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News In Brief

By CompiledRobert Kilborn and Lance Carden / February 2, 1998



The US

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President Clinton's proposed budget for next year will include a $9.5 billion surplus, the first in three decades, aides familiar with the plan said. The document predicts surpluses of $8.5 billion in 2000, $28.2 billion in 2001, $89.7 billion in 2002, and $82.8 billion in 2003, the sources said. The budget - to be sent to Congress today - is expected to put forward $100 billion in new spending and tax breaks over five years, with much of it going to a child-care initiative, education, and biomedical research.

As a response to global warming, Clinton said he would propose a five-year, $6.3 billion package of tax incentives and research funding to spur development of more fuel-efficient autos and other energy-saving technologies. The proposal would give tax credits of $3,000 to $4,000 to buyers of the next generation of fuel-efficient cars as a way to boost their development.

Four Northeastern states said they would carry out their own programs to fight auto pollution. New York, Massachusetts, Maine, and Vermont said they would not accept an automakers' plan to offer gasoline-powered cars with 70 percent cleaner emissions nationwide as a way to avoid building unconventional "super clean" cars for smog control in the Northeast. The remaining Northeast states as well as Washington, D.C., said they wanted to join a national plan. Automakers have until Feb. 17 to decide whether to pursue a national low-emissions vehicle program proposed by the US Environmental Protection Agency.

Gasoline prices plunged over the weekend. Drivers along the East Coast found prices as low as 84.9 cents a gallon in Florence, S.C. - a drop of 4 cents in one week. In Georgia, a Monitor editor traveling through the area found the lowest price advertised along I-95 was 90.9 cents, although most stations were a few cents higher. Some Virginia stations were selling unleaded regular for 99.9 cents (self-service). Gasoline could be found near I-95 for 98.9 cents in Virginia and 99.9 cents in New Jersey.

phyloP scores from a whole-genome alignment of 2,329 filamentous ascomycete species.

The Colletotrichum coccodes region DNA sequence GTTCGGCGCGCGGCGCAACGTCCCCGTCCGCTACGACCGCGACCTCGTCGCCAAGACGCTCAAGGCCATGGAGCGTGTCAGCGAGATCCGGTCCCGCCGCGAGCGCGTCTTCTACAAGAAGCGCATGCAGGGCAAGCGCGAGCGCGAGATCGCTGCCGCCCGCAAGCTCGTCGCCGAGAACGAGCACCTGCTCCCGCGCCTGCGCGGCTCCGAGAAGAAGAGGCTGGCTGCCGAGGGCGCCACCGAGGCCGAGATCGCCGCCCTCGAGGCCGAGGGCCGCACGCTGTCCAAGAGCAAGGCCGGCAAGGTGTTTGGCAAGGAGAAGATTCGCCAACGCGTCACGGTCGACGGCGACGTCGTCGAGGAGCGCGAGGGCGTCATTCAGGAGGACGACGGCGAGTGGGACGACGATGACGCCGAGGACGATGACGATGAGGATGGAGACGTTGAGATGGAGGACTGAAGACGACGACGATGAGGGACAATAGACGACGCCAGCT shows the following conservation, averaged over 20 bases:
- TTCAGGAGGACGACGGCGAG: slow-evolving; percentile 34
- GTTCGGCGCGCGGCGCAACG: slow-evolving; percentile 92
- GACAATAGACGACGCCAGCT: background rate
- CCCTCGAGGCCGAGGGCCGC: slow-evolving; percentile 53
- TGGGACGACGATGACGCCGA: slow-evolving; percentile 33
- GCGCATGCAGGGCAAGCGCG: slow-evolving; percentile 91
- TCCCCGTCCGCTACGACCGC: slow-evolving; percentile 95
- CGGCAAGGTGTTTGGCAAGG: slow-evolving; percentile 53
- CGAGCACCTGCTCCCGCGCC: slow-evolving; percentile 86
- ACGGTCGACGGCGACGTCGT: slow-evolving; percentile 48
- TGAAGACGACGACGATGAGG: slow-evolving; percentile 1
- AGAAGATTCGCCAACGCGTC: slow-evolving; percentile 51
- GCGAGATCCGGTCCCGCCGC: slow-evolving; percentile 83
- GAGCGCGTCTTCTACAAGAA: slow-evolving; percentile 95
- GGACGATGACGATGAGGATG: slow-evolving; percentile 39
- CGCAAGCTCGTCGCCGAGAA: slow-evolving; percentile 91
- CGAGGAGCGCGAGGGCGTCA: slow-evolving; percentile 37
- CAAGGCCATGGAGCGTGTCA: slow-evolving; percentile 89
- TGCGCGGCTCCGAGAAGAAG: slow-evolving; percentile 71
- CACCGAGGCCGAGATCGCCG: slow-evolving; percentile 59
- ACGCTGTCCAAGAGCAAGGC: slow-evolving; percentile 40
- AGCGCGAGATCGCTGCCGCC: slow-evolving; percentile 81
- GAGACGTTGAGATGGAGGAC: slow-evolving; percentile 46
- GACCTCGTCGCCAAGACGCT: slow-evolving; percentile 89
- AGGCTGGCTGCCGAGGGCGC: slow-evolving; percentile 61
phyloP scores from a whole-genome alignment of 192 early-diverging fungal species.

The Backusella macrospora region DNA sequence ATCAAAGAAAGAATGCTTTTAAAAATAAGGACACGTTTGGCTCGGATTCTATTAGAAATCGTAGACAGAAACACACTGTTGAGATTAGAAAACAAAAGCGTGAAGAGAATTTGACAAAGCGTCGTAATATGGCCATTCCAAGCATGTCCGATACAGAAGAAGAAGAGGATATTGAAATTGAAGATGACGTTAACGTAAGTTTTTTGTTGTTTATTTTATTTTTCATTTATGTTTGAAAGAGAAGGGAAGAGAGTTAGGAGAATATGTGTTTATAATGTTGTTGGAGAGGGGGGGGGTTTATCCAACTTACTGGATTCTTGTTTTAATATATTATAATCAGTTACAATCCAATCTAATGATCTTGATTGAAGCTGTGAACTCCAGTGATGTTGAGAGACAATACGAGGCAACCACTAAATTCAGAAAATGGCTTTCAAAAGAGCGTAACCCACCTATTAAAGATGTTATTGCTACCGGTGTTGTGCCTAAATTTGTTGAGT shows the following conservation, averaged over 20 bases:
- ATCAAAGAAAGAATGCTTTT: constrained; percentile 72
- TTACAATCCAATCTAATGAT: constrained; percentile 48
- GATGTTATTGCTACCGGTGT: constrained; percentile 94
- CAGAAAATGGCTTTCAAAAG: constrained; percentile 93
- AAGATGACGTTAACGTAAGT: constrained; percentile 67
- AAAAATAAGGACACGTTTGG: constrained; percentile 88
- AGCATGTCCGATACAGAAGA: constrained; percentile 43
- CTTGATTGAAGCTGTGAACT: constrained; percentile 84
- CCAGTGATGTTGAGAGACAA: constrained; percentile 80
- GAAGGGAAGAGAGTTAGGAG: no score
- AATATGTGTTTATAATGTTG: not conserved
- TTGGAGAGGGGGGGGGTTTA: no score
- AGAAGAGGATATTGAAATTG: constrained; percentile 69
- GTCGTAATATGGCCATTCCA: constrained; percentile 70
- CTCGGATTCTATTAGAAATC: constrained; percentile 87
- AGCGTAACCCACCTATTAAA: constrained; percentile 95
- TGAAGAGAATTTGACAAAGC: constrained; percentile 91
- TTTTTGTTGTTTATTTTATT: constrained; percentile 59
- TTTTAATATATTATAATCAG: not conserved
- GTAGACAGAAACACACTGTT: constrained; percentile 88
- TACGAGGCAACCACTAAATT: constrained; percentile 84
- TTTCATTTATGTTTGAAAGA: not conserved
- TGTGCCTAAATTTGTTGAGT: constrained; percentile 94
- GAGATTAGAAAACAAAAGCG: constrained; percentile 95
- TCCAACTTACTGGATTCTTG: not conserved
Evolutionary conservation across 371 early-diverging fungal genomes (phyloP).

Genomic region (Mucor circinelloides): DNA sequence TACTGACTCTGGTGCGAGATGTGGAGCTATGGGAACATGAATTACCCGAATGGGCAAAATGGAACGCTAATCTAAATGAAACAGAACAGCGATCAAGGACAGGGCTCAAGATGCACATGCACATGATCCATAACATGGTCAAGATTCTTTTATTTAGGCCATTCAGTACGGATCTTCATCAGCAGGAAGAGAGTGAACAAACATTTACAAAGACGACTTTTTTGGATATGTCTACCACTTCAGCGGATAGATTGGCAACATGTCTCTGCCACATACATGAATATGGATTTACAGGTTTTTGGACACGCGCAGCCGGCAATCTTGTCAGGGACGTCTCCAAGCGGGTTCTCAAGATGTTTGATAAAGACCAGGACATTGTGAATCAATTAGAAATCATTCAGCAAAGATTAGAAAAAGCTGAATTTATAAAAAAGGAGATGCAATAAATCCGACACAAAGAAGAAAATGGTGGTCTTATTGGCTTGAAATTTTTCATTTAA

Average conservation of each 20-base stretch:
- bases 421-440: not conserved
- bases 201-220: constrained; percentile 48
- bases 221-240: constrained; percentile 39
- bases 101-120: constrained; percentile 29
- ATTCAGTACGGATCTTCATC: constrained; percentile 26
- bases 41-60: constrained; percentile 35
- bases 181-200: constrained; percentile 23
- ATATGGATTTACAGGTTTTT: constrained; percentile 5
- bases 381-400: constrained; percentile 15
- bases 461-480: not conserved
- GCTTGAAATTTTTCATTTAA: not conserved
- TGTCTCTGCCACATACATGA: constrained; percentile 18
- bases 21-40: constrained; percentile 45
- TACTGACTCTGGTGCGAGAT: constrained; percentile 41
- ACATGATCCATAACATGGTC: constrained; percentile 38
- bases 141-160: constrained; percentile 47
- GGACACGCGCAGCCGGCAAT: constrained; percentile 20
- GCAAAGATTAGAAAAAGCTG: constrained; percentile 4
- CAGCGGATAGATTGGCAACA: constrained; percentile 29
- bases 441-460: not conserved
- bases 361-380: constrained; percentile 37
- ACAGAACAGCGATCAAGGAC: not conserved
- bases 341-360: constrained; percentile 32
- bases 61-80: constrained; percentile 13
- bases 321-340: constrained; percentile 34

After keeping quiet for a week, some top Republicans began attacking the president on moral grounds late last week. US Sen. John Ashcroft of Missouri, who is considering a run for presidency in 2000, was the first prominent Republican to break the wall of silence. He was joined by Steve Forbes, who ran for president in 1996, and by former Education Secretary William Bennett. They spoke out at the 25th annual Conservative Political Action Conference in Arlington, Va.

A majority (57 percent) of Americans think the inquiry into allegations concerning Clinton and a former White House intern should be stopped, a Time Magazine/CNN poll indicated. It showed the public evenly split - at 43 percent - on whether independent counsel Kenneth Starr has acted responsibly.

Senate Democrats thwarted a GOP effort to rename Washington National Airport after former President Reagan, and Republicans balked at a Demo- cratic proposal to rename the Justice Department headquarters after former Attorney General Robert Kennedy. Republicans were hoping to pass a bill making the airport change on Reagan's birthday, Feb. 6, but Democrats used parliamentary tactics to block further consideration.

A plan to phase out government involvement in running the Internet's naming and address system was released by the Clinton administration. If enacted, the plan would turn management over to the private sector, stimulate competition for registering new addresses, and create five new top-level suffixes, or "domains." The proposal is posted on the Web (www.ntia.doc.gov).

Joseph Alioto, who died late last week in San Francisco, was the city's longtime former mayor and a nationally renowned antitrust lawyer. He is credited with helping to establish - during two mayoral terms (1968 to 1976) - the racial tolerance that continues to characterize San Francisco.

The World

Iraq opened talks with 23 UN officials in Baghdad to plead that it has no weapons of mass destruction left. As they met, the training of hundreds of thousands of civilian "volunteers" began in military defense techniques. Meanwhile, Secretary of State Madeleine Albright warned that the US would use "substantial" force against Iraq if diplomatic efforts failed to resolve the impasse over arms searches.